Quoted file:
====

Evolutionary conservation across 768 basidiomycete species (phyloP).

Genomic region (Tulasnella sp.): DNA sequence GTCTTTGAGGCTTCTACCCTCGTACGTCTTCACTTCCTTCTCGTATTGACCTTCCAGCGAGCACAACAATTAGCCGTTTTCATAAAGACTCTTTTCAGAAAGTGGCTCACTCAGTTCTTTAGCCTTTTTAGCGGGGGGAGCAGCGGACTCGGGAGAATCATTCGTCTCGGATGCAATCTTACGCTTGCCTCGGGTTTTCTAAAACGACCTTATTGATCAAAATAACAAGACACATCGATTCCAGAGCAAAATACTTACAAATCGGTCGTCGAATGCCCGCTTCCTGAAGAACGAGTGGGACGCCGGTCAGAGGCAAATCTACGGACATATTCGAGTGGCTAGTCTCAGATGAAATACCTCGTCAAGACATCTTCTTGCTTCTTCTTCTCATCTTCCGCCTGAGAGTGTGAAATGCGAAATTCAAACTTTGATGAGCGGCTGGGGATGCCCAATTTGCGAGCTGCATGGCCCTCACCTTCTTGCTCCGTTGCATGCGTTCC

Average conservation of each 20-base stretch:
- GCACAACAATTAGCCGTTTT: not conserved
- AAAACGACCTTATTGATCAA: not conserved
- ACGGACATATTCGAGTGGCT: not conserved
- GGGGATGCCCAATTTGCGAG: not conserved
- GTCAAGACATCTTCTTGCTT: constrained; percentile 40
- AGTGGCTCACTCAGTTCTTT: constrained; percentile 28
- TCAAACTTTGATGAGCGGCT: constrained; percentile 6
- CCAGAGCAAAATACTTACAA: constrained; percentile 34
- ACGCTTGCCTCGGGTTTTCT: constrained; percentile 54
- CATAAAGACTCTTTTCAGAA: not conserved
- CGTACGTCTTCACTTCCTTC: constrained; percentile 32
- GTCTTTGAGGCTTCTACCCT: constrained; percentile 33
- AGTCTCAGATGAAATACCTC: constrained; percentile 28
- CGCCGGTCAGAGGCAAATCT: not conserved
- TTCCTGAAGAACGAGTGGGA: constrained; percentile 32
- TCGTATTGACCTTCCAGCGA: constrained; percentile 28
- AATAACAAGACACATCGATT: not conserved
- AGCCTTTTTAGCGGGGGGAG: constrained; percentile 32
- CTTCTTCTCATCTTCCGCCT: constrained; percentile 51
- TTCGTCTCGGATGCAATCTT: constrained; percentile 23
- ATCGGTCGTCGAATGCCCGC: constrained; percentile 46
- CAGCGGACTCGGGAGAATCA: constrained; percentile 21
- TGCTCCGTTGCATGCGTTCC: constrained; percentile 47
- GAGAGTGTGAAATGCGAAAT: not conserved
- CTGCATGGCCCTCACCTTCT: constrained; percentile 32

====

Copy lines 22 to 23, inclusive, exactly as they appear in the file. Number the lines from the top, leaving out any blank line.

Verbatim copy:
- CTTCTTCTCATCTTCCGCCT: constrained; percentile 51
- TTCGTCTCGGATGCAATCTT: constrained; percentile 23